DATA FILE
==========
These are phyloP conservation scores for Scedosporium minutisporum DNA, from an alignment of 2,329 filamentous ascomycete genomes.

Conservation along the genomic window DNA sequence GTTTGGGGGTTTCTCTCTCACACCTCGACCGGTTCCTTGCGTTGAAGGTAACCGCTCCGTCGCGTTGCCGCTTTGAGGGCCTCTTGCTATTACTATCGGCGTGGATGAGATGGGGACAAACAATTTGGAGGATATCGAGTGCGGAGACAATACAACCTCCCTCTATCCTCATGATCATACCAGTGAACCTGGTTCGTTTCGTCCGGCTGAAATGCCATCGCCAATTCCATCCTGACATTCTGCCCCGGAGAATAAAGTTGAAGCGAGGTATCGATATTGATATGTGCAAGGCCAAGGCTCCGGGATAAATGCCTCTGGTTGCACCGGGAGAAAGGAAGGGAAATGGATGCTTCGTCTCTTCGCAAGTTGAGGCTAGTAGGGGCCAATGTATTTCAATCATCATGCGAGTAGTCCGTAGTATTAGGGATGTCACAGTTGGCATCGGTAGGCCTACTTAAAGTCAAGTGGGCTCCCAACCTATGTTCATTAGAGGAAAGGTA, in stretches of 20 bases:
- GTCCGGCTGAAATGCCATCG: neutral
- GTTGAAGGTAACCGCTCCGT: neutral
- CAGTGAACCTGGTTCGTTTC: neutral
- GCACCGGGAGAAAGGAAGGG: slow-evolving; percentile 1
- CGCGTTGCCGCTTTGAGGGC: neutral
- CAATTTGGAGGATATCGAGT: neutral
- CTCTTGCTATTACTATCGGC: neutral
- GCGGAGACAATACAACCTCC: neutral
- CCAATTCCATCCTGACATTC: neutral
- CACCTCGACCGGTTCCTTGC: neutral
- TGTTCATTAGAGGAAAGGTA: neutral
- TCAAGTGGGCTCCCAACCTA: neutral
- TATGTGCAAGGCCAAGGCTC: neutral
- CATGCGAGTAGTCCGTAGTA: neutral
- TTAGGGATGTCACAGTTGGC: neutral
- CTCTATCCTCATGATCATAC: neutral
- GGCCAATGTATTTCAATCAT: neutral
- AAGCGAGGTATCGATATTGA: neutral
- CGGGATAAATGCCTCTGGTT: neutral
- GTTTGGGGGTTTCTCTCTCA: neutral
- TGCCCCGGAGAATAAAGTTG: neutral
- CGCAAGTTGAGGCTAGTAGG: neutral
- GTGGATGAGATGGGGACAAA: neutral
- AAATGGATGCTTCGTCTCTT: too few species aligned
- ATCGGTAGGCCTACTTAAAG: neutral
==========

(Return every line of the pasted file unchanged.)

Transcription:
These are phyloP conservation scores for Scedosporium minutisporum DNA, from an alignment of 2,329 filamentous ascomycete genomes.

Conservation along the genomic window DNA sequence GTTTGGGGGTTTCTCTCTCACACCTCGACCGGTTCCTTGCGTTGAAGGTAACCGCTCCGTCGCGTTGCCGCTTTGAGGGCCTCTTGCTATTACTATCGGCGTGGATGAGATGGGGACAAACAATTTGGAGGATATCGAGTGCGGAGACAATACAACCTCCCTCTATCCTCATGATCATACCAGTGAACCTGGTTCGTTTCGTCCGGCTGAAATGCCATCGCCAATTCCATCCTGACATTCTGCCCCGGAGAATAAAGTTGAAGCGAGGTATCGATATTGATATGTGCAAGGCCAAGGCTCCGGGATAAATGCCTCTGGTTGCACCGGGAGAAAGGAAGGGAAATGGATGCTTCGTCTCTTCGCAAGTTGAGGCTAGTAGGGGCCAATGTATTTCAATCATCATGCGAGTAGTCCGTAGTATTAGGGATGTCACAGTTGGCATCGGTAGGCCTACTTAAAGTCAAGTGGGCTCCCAACCTATGTTCATTAGAGGAAAGGTA, in stretches of 20 bases:
- GTCCGGCTGAAATGCCATCG: neutral
- GTTGAAGGTAACCGCTCCGT: neutral
- CAGTGAACCTGGTTCGTTTC: neutral
- GCACCGGGAGAAAGGAAGGG: slow-evolving; percentile 1
- CGCGTTGCCGCTTTGAGGGC: neutral
- CAATTTGGAGGATATCGAGT: neutral
- CTCTTGCTATTACTATCGGC: neutral
- GCGGAGACAATACAACCTCC: neutral
- CCAATTCCATCCTGACATTC: neutral
- CACCTCGACCGGTTCCTTGC: neutral
- TGTTCATTAGAGGAAAGGTA: neutral
- TCAAGTGGGCTCCCAACCTA: neutral
- TATGTGCAAGGCCAAGGCTC: neutral
- CATGCGAGTAGTCCGTAGTA: neutral
- TTAGGGATGTCACAGTTGGC: neutral
- CTCTATCCTCATGATCATAC: neutral
- GGCCAATGTATTTCAATCAT: neutral
- AAGCGAGGTATCGATATTGA: neutral
- CGGGATAAATGCCTCTGGTT: neutral
- GTTTGGGGGTTTCTCTCTCA: neutral
- TGCCCCGGAGAATAAAGTTG: neutral
- CGCAAGTTGAGGCTAGTAGG: neutral
- GTGGATGAGATGGGGACAAA: neutral
- AAATGGATGCTTCGTCTCTT: too few species aligned
- ATCGGTAGGCCTACTTAAAG: neutral